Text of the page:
Adductor brevis muscle
Adductor brevis is a flat, triangular muscle that is found in the inner thigh. This muscle runs from the pubis to the medial aspect of the femur. Together with adductor longus, adductor magnus, gracilis and pectineus muscles, it comprises a group of muscles known as the adductors of the thigh.
These inner thigh muscles produce movements of the hip joint; primarily thigh adduction, but they also participate in flexion, internal and external rotation and stabilization of the pelvis while standing or walking. Adductor brevis, being one of the shortest muscles from this group, is a weak adductor of the thigh.
In this article, we will discuss the anatomy and function of adductor brevis muscle.
|Origin||Anterior body of pubis, inferior pubic ramus|
|Insertion||Linea aspera of femur (medial lip)|
|Action||Hip joint: thigh flexion, thigh adduction, thigh external rotation; pelvis stabilization|
|Innervation||Obturator nerve (L2-L4)|
|Blood supply||Arteria profunda femoris|
Origin and insertion
Adductor brevis muscle has a relatively narrow origin located on the anterior surface of the body of pubis, while some fibers also arise from the lateral surface of the inferior pubic ramus. From there, the muscle widens into a triangular shape as it runs inferolaterally towards its insertion on the femur.
The muscle inserts via an aponeurosis on the superior half of the medial lip of linea aspera. From there the insertion continues halfway down an imaginary line between the lesser trochanter and linea aspera. This wide insertion is located on the upper third of the femur, medial to the insertion of adductor magnus, and lateral to the insertion of pectineus muscle.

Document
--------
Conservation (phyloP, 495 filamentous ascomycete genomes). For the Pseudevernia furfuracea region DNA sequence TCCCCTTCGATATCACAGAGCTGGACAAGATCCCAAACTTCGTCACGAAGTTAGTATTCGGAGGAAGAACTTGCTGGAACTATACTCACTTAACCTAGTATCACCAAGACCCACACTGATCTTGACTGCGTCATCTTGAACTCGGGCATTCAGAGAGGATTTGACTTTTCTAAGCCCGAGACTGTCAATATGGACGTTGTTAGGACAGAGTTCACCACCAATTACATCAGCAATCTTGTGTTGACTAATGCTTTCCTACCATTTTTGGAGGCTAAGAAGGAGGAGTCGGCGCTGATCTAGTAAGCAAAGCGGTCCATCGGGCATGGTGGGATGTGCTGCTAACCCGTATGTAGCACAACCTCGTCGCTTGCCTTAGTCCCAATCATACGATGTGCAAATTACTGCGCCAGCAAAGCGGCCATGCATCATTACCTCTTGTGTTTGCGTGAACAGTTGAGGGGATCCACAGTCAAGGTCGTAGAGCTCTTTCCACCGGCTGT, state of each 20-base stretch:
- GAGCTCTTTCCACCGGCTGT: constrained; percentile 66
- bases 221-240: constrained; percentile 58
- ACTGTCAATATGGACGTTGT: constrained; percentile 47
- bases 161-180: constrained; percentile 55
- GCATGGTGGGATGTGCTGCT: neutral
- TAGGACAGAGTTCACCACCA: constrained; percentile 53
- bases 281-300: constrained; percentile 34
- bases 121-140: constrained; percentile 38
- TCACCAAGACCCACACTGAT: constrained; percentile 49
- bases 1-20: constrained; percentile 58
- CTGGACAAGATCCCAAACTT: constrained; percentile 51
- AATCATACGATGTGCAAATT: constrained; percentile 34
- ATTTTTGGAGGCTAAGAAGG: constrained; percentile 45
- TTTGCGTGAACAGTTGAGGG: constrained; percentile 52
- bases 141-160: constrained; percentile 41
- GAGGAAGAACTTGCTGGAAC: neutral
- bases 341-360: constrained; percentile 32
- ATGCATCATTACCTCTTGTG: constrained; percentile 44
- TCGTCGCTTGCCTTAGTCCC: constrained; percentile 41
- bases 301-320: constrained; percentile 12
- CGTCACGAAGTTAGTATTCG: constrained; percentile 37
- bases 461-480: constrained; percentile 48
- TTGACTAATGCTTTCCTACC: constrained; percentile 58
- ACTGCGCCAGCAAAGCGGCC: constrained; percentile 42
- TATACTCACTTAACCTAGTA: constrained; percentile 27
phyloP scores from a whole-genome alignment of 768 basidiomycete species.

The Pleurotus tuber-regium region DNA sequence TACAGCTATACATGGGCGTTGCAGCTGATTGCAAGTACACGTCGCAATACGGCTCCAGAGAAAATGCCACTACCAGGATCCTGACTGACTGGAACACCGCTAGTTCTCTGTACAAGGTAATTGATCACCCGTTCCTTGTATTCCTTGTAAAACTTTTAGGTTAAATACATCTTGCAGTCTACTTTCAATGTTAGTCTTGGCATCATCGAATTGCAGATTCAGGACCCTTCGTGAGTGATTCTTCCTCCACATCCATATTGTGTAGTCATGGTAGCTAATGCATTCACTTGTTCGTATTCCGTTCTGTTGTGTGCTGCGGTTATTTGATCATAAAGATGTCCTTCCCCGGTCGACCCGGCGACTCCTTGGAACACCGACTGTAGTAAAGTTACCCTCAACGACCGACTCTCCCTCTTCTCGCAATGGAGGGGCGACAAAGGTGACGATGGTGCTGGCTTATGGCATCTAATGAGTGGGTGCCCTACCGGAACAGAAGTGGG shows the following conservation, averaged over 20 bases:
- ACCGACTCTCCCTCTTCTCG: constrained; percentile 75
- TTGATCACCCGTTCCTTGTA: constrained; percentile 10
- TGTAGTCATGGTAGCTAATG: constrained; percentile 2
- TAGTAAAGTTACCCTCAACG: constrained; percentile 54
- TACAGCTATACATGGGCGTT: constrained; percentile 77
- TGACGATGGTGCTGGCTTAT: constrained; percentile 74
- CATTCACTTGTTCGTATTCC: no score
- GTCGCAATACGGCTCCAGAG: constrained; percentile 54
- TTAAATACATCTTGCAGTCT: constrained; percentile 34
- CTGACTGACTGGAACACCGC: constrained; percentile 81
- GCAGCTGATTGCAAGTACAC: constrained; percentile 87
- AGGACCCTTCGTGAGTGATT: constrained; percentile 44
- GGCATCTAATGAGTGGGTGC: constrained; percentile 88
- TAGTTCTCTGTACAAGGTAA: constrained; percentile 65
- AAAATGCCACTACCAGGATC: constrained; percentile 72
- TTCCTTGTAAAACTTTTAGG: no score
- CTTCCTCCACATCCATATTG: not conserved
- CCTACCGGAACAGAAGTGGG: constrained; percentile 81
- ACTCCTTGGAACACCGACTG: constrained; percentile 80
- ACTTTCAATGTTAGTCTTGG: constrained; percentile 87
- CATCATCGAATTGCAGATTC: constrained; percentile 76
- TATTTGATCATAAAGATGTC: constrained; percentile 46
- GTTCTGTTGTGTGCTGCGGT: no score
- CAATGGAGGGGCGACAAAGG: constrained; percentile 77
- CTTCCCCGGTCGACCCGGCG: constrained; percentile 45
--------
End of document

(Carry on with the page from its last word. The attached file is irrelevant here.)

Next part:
Test your knowledge on the muscles of the hip and thigh with this interactive quiz.
Lying in the middle of the medial compartment of the thigh, the adductor brevis muscle is found posterior to adductor longus and anterior to adductor magnus. Superiorly lies the obturator externus muscle alongside the medial circumflex femoral artery. The inferior aspect of the adductor brevis muscle runs along with gracilis and adductor magnus. Near its insertion on the femur, the middle perforating artery pierces the muscle.
In anatomical cross-sections and during dissections you can differentiate adductor brevis from the other adductors of the thigh, as its anterior and posterior surfaces are crossed by the anterior and posterior branches of the obturator nerve respectively.
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Like the majority of the thigh adductors, adductor brevis is innervated by the obturator nerve. Obturator nerve is derived from the lumbar plexus (anterior branches of spinal nerves L2-L4).
The blood supply for the adductor brevis muscle typically comes from the deep femoral artery (profunda femoris) and from its branch called the artery for the adductors. It can also be supplied partially from the medial circumflex femoral and obturator artery. Venous blood from this region is drained by the deep femoral vein, whose path follows that of its artery before emptying into the femoral vein.
As its name suggests, the main function of the adductor brevis muscle is adduction of the thigh. This action is particularly active when the thigh is in a flexed position and during the gait cycle. Adductor brevis also has a role in external rotation and flexion of the hip.
All adductors of the thigh pull the leg medially when walking. This way, they help to maintain balance and shift the center of gravity onto the supporting foot, while standing and walking. This same group of muscles is also used when crossing our legs.
To expand your knowledge check out our learning materials about the muscles of the hip and thigh.
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